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Bates & Edmonds Air Compressor Questions

Flywheel Forum

This early vertical Bates & Edmonds has been converted into an air-compressor, but was it done by the factory?

Flywheel Forum

Cylinder head has been unplugged.

Flywheel Forum

Numbers stamped on flywheel.

Reader Jim Brown writes in about an early vertical Bates & Edmonds engine that’s been converted for air compressor duty. Jim writes: “John Barrong recently acquired what may be a Bates & Edmonds factory-built air compressor. The flywheels are 20 inches in diameter. You can see where the igniter was supposed to be and the rocker arm is gone. Both flywheels show the same sets of numbers, with the number 10 stamped on the outside edge of the flywheel (a separate number 0 is stamped above and sideways) and the number 88 on the inside edge.” Ted also has a “standard” vertical Bates & Edmonds, and says that engine features the number 59 stamped on the inside edge and the number 1 on the outside edge of the flywheels. “I would appreciate if anyone knows the significance of the numbering scheme,” Jim writes, “as well as to whether the engine was converted to an air compressor at the factory or by a prior owner.” 

The “compressor” engine, if indeed that’s what it is, carries a build plate identifying it as an “Imperial Gasoline Engine Manufactured for Monroe & Shelton By Bates & Edmonds Motor Co.” The June/July 2009 GEM included a photo and specifications for reader Mike Thomas’ 1905 4 hp Imperial. Also built by Bates & Edmonds, that engine’s build plate did not list Monroe, only Shelton, but it did include the engine’s horsepower rating and serial number at the bottom, a feature not found on Jim’s “compressor” engine’s tag. If anyone can shed any light on this we’d love to hear from you, as would Jim.

Jim Brown

Please send your questions and comments for Flywheel Forum to Gas Engine Magazine, 1503 SW 42nd St., Topeka, KS 66609-1265 or email

Rough & Tumble Gas Engine School

Rough and Tumble

Graduates of the 2017 class line up for a group photo.

Readers of our sister publication Farm Collector are familiar with that magazine’s annual listing of steam schools held by clubs across the country. Now word comes of a new school teaching newcomers to the hobby how to operate vintage gas engines. Offered by Rough & Tumble and held at the club’s Kinzers, Pennsylvania, show grounds, the R&T Gas Engine School is the first of its kind offered anywhere in the U.S. and focuses on gas engine safety, care and operation. The first school was held June 24-25, 2017. In addition to classroom instruction, students got hands-on experience with R&T’s 3 hp Mietz & Weiss, the 1867 Otto Langen, the 1913 6 hp Otto, R&T’s 1900 Williamson, and more – including the club’s huge 485 hp Cooper! The 2018 school will be held June 23-24, from 9 a.m. to 4 p.m. both days. Saturday will be devoted to classroom and engine running basics and students will run engines on Sunday. The school is limited to 18 students. Tuition is $40.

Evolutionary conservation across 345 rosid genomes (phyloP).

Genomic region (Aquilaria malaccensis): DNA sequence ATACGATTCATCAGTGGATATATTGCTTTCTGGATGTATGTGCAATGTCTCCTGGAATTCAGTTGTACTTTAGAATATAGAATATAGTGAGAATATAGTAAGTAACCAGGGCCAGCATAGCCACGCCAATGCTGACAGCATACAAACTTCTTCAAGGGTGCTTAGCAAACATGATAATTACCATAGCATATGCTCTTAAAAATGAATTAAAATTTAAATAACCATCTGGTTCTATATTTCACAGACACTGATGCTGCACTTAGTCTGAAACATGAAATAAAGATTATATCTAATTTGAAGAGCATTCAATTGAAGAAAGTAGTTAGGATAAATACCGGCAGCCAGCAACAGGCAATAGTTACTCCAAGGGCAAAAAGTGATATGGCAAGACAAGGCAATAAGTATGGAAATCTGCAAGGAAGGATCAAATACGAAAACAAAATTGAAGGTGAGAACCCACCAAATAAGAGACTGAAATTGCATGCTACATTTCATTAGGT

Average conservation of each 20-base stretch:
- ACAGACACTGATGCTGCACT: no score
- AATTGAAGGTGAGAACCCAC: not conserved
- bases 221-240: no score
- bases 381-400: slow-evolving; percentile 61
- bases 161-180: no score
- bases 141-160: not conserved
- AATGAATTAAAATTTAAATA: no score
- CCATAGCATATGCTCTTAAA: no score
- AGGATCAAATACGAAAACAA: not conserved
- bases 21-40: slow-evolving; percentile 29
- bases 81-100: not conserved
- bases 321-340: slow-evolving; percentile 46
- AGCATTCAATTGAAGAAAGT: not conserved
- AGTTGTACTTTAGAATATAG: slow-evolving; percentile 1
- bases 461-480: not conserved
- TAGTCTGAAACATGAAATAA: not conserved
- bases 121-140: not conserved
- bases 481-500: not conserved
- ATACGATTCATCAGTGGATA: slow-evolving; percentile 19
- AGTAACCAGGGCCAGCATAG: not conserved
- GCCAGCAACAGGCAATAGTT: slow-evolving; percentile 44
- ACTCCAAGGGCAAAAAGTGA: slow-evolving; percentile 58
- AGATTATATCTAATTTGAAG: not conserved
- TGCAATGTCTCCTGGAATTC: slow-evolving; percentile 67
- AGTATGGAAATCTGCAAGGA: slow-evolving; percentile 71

For more information,contact Rough & Tumble at (717) 442-4249 or email

Please send your questions and comments for Flywheel Forum to Gas Engine Magazine, 1503 SW 42nd St., Topeka, KS 66609-1265 or email

Unidentified Walk-Behind Garden Tractor in Australia


GEM reader Ted Domeney in Australia sends in a photo of a walk-behind garden tractor, with hopes someone might help identify the manufacturer. Ted writes: “The David Bradley machine, if indeed that is what it is, is not seen in Australia very often. Certainly, this is the only one we have seen. It has a small air-cooled single-cylinder gas engine labelled as a Wallis. There is a belt drive to the wheels and the clutch is a pulley that tightens down onto the belt. There are no gears, so speed is managed by the throttle. There is no power take-off for power-driven attachments, but it did come with a tiller cultivator and the drawbar could be used to tow a small trailer. Steering is by steering clutches, one to each wheel, and there is no reverse gear. When disconnected from the tiller, the machine needs a stand to hold it balanced on its two wheels. The grille is different to any seen on the internet, but is very similar to them. What can you or your readers tell us about this machine please? What is known about the Wallis motor?”

Ted Domeney
Tasmania, Australia

Update: Ted wrote in again shortly before we went to publication, letting us know he found a tag on the engine reading “Montgomery Ward & Co.” We can’t say for certain what the tractor is, but it’s definitely not a David Bradley. It does, however, look similar to a Montgomery Ward & Co. Plow-Trac, but we’ve only seen photos of a Plow-Trac and then only with rubber tires and a slightly different front grill. Montgomery Ward did market a 4-wheel mini-tractor called the Team Trac that featured a grill very similar to that on Ted’s machine. Ward most certainly bought the tractors from an established manufacturer, but who that manufacturer was is unknown. From what we can find, the Plow-Trac and Team Trac tractors all used Wisconsin engines and we can find no information concerning a Wallis engine.